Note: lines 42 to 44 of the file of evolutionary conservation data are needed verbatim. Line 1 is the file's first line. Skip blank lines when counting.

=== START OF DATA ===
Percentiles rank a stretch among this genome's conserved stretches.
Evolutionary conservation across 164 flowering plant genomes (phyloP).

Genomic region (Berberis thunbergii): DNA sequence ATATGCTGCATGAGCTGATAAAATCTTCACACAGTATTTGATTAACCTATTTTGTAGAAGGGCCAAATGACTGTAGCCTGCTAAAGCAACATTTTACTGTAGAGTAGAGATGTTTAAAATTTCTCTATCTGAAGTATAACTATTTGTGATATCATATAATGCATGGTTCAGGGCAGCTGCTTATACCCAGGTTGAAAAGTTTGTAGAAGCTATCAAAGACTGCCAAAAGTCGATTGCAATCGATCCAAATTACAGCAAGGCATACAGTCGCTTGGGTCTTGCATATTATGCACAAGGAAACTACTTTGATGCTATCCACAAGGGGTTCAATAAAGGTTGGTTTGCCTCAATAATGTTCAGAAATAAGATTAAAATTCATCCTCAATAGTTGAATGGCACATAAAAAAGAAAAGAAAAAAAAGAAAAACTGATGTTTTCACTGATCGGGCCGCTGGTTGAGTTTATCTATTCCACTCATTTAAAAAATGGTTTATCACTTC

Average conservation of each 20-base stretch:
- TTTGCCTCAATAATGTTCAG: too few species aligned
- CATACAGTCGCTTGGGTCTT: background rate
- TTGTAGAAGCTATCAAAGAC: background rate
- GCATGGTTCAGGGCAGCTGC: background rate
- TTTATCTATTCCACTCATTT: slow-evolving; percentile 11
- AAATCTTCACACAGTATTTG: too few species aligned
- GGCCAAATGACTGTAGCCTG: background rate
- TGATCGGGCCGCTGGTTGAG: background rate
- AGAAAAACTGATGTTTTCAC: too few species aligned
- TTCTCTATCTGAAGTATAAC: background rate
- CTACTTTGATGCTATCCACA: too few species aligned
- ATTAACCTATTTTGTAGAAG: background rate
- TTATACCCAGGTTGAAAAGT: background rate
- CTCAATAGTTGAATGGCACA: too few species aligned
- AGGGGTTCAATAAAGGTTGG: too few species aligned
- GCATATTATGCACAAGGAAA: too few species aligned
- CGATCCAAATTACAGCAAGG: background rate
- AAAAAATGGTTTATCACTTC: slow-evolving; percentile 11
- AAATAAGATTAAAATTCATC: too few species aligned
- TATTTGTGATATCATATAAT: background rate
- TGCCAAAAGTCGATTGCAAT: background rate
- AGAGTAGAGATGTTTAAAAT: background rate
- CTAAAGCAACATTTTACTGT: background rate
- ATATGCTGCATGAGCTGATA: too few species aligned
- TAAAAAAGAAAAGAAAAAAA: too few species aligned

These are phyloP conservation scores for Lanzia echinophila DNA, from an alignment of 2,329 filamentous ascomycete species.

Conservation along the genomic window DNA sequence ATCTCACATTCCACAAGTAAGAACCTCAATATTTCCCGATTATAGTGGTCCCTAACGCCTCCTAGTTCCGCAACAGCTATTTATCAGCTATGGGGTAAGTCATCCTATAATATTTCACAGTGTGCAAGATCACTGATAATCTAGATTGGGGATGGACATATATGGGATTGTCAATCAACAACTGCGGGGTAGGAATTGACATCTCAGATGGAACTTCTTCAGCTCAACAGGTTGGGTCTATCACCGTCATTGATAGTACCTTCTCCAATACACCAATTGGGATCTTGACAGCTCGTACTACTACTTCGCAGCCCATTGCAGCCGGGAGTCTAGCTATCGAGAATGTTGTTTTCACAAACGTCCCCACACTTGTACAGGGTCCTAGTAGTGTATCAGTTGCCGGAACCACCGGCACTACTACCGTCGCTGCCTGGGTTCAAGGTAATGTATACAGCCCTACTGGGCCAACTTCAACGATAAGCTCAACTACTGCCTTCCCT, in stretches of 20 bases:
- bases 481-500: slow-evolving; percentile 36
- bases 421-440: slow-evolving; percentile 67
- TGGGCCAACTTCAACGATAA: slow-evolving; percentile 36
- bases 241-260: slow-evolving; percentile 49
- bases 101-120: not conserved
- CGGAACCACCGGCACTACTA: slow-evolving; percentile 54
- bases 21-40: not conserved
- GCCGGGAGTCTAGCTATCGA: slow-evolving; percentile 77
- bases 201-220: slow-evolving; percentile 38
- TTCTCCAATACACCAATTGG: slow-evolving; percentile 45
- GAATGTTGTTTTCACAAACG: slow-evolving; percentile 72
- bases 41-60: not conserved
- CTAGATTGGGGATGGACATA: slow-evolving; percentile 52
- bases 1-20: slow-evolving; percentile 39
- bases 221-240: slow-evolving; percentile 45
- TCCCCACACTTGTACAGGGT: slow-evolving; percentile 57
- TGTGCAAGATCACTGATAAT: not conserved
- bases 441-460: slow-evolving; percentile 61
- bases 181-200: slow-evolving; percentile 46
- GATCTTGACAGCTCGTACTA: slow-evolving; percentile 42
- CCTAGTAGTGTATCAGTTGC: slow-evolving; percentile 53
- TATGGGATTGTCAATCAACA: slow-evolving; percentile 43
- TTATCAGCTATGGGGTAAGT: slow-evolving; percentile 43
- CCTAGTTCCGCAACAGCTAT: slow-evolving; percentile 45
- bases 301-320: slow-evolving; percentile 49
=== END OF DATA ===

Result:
- GAATGTTGTTTTCACAAACG: slow-evolving; percentile 72
- bases 41-60: not conserved
- CTAGATTGGGGATGGACATA: slow-evolving; percentile 52